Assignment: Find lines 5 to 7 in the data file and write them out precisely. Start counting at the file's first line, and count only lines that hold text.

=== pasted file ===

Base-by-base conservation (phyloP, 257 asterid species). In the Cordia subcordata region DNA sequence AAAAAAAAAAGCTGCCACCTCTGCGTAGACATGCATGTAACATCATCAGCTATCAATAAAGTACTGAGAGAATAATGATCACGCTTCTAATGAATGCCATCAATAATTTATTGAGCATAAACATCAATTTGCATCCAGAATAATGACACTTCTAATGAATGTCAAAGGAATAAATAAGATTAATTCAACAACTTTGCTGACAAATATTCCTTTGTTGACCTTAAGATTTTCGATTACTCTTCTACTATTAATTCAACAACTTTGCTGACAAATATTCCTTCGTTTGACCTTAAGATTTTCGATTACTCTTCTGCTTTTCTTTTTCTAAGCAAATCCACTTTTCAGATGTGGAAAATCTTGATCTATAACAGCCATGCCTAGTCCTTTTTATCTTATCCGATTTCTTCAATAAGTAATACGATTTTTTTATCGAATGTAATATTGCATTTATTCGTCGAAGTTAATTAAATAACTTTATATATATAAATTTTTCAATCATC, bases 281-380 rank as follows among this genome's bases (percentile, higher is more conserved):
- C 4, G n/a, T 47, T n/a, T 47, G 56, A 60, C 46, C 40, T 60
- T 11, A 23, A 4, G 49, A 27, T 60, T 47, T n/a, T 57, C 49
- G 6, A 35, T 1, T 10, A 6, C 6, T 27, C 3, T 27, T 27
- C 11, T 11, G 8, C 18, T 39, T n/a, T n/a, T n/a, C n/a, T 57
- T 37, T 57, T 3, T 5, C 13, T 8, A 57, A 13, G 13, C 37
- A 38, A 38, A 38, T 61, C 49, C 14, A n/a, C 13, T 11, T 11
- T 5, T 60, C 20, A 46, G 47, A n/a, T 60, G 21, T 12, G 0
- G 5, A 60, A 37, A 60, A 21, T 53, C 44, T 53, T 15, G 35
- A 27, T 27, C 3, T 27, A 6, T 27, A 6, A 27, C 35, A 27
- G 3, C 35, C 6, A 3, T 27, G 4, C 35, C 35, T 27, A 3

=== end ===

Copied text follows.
- C 11, T 11, G 8, C 18, T 39, T n/a, T n/a, T n/a, C n/a, T 57
- T 37, T 57, T 3, T 5, C 13, T 8, A 57, A 13, G 13, C 37
- A 38, A 38, A 38, T 61, C 49, C 14, A n/a, C 13, T 11, T 11